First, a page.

global health weekly news

February 29 2016

Good morning,

Happy leap year Monday!

global health

A new report shows that the HPV vaccine, introduced ten years ago, has already reduced the virus's prevalence in teenage girls by almost two-thirds. Even in women in their 20's (who have lower vaccination rates), the most dangerous strains of HPV have been reduced by more than a third. This news will likely be encouraging in the US and around the world to get more people (men and women) to get this vaccine. Roughly 14 million people in the U.S. alone become infected each year with HPV, which at its worse, and not uncommonly, can lead to cancer. Rwanda already has a 93% immunization rate in girls, much better than here.

Here's the PDF of the report that was just released on HPV prevalence in the US following the vaccination program, which started in 2006.

A new treatment of Ebola has passed its first test by protecting monkeys from the virus several days after the animals were infected. Early trials show that treatment with the antibody developed almost complete protection up to five days post infection.

Here is an interesting piece on water-smart cities. The Guardian presents five innovative cities that are managing, protecting and conserving water supplies. The winners are:

1) Bangalore, India

2) Cape Town, South Africa

3) Sorocaba, Brazil

4) Beira, Mozambique

5) Lima, Peru

My favorite is Cape Town, which over the past 15 years has managed to reduce water use by 30%, despite a population increase of 30% over the same period, through both social change and use of creative technology.

Fairtrade is a social movement that seeks to offer farmers and workers better prices and decent working conditions as long as they meet a set of minimum labour and environmental standards. More than 450 Fairtrade farmers and delegates from about 50 countries gathered in Nairobi last week for a convention to discuss the Fairtrade system, which now includes about 1.5 million farmers and workers from across Africa, Asia, Latin America and the Caribbean. Unfortunately, the overall retail value of the UK Fairtrade market, the world’s biggest market, fell to about £1.6bn in 2015, from £1.7bn in 2014, largely due to a decline in the price of sugar, and now El Nino's effects are being compounded as well. But despite continued turbulence in the UK grocery sector, volumes of Fairtrade tea, coffee, cocoa, bananas, flowers and wine all grew in 2015 by healthy margins as consumers supported the sector. The Foundation remained “cautiously optimistic” over the outlook for 2016.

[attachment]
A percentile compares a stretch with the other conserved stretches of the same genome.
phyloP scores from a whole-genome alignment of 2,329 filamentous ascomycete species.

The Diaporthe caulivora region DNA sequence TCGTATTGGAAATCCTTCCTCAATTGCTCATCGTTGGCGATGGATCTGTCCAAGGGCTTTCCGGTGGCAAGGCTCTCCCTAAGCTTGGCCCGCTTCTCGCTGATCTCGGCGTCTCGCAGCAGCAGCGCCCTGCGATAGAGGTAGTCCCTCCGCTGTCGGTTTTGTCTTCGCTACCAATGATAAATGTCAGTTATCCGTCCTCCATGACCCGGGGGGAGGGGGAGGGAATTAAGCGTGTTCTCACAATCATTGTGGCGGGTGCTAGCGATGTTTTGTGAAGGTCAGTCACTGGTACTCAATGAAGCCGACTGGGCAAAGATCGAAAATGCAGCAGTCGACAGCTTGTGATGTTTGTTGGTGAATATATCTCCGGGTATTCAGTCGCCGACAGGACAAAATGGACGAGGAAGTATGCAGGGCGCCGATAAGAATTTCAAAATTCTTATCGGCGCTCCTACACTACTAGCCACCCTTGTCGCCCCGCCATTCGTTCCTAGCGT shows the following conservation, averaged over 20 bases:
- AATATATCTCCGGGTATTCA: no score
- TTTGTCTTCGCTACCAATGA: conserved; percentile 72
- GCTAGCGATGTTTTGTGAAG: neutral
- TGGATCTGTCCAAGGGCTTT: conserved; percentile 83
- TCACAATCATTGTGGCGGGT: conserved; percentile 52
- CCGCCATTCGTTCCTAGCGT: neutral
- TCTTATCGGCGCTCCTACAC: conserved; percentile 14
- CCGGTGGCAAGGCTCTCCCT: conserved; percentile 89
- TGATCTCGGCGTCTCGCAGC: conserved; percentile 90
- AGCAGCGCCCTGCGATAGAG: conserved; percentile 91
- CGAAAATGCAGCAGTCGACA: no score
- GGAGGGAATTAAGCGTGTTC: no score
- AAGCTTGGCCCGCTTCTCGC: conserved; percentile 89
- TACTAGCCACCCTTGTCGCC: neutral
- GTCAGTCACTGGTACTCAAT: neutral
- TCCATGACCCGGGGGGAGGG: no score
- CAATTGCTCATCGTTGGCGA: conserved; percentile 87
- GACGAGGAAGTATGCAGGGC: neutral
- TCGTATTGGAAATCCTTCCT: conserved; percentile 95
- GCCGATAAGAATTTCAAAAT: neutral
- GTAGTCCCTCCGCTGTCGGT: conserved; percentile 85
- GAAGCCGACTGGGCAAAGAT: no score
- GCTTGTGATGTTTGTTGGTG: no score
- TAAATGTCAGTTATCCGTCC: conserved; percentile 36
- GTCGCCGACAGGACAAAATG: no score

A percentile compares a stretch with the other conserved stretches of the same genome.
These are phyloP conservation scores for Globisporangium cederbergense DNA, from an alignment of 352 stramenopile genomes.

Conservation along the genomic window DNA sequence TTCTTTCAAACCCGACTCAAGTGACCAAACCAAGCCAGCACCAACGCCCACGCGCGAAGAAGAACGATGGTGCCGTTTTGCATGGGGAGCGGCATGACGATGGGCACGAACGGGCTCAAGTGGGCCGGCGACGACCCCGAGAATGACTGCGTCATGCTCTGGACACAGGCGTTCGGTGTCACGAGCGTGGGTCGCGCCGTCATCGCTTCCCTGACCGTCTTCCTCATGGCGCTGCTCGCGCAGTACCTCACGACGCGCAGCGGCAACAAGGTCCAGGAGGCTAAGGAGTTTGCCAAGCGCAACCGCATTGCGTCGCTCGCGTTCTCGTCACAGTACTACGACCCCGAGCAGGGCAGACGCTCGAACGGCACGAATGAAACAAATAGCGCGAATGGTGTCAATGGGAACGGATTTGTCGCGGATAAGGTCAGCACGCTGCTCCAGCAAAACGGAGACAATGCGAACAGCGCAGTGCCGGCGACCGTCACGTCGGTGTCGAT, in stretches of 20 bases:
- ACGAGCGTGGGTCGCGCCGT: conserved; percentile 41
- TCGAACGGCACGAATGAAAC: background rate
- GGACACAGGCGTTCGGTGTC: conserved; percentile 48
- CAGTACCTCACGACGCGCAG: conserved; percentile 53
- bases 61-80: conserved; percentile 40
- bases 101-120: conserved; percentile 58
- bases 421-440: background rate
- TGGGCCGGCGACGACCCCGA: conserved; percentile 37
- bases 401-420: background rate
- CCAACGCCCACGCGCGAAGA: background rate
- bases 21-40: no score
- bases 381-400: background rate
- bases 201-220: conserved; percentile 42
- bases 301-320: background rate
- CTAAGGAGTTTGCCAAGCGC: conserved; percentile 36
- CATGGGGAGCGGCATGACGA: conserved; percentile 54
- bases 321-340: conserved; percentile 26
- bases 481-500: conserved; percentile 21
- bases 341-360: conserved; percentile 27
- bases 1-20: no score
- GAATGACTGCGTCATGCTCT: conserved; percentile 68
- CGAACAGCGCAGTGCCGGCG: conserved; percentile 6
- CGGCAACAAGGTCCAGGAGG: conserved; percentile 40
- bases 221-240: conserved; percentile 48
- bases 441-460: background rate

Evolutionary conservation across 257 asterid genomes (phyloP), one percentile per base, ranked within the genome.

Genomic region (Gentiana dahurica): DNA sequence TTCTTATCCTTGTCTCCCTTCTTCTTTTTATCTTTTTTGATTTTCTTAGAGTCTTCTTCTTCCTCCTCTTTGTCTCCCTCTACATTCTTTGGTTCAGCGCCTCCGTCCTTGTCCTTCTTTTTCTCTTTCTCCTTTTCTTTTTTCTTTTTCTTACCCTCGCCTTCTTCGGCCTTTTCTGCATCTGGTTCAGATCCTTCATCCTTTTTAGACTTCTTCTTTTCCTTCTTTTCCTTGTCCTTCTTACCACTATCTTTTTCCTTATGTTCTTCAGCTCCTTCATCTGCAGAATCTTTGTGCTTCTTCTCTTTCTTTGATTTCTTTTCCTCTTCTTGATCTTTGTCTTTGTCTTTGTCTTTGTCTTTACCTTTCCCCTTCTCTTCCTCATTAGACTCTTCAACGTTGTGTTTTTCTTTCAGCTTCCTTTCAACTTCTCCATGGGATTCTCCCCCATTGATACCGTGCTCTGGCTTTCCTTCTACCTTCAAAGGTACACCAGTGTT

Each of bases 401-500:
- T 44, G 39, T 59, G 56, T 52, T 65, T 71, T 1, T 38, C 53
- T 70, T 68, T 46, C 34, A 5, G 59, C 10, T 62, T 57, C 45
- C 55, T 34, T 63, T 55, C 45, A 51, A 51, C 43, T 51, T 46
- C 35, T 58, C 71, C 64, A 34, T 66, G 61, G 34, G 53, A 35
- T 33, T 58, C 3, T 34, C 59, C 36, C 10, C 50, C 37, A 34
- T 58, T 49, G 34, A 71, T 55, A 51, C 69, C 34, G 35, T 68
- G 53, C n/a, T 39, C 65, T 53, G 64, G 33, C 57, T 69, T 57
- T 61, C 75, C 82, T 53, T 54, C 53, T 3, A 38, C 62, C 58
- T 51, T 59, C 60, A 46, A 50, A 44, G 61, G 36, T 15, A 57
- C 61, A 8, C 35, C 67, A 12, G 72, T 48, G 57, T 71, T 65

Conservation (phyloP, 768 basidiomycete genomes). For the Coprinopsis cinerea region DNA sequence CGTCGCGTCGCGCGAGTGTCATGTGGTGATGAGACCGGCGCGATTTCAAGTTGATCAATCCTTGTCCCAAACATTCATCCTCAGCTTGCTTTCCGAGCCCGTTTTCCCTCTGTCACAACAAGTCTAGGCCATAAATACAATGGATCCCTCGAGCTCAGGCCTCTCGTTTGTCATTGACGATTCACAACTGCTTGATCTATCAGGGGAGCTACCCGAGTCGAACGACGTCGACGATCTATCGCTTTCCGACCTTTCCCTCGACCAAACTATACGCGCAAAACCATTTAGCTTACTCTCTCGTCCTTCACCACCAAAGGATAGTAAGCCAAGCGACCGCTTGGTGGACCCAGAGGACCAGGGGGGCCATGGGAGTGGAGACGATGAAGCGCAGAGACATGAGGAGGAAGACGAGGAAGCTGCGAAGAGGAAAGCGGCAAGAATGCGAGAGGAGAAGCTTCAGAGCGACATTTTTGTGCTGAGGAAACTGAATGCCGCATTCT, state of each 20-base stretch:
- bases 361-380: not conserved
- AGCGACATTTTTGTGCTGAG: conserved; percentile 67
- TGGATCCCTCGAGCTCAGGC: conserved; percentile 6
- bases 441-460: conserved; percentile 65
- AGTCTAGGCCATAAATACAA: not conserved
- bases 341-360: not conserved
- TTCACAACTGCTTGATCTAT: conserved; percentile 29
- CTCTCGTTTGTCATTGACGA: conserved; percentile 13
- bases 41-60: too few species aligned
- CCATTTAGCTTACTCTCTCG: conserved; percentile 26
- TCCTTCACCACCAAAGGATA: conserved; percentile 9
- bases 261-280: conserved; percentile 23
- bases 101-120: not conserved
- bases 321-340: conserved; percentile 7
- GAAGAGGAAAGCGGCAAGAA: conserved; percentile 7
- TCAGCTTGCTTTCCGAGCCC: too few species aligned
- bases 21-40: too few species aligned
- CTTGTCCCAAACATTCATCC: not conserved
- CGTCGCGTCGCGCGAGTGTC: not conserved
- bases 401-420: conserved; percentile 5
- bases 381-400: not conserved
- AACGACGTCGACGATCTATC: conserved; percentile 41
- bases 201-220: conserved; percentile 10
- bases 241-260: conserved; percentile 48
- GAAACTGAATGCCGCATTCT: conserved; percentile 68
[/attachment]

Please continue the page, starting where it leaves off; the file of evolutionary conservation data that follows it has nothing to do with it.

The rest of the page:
Early last week, United Nations Secretary-General Ban Ki-moon visited Burundi, and says Nkurunziza has promised to hold political talks, to lift media restrictions, and that 2,000 prisoners will be freed.

Five African leaders representing the African Union arrived in Burundi Thursday to press Mr. Nkurunziza to negotiate with the opposition.

As of Saturday, the Union has confirmed it will send 100 human rights monitors and 100 military monitors to Burundi.


The British are making a huge change in their lifestyle: croissants in Britain will no longer be curved, but straight. While this may sound trivial to some, it was important enough to get a headline in the New York Times recently. The French are seeing this as a huge snub, related to British voters potentially deciding in a referendum to leave the European Union. The English supermarket chain only offered a decidedly British rationale: It is easier to spread jam on the straight variety. Stay tuned to see how the croissant feud will develop.
Have a wonderful beginning of March. It is almost starting to feel like Spring.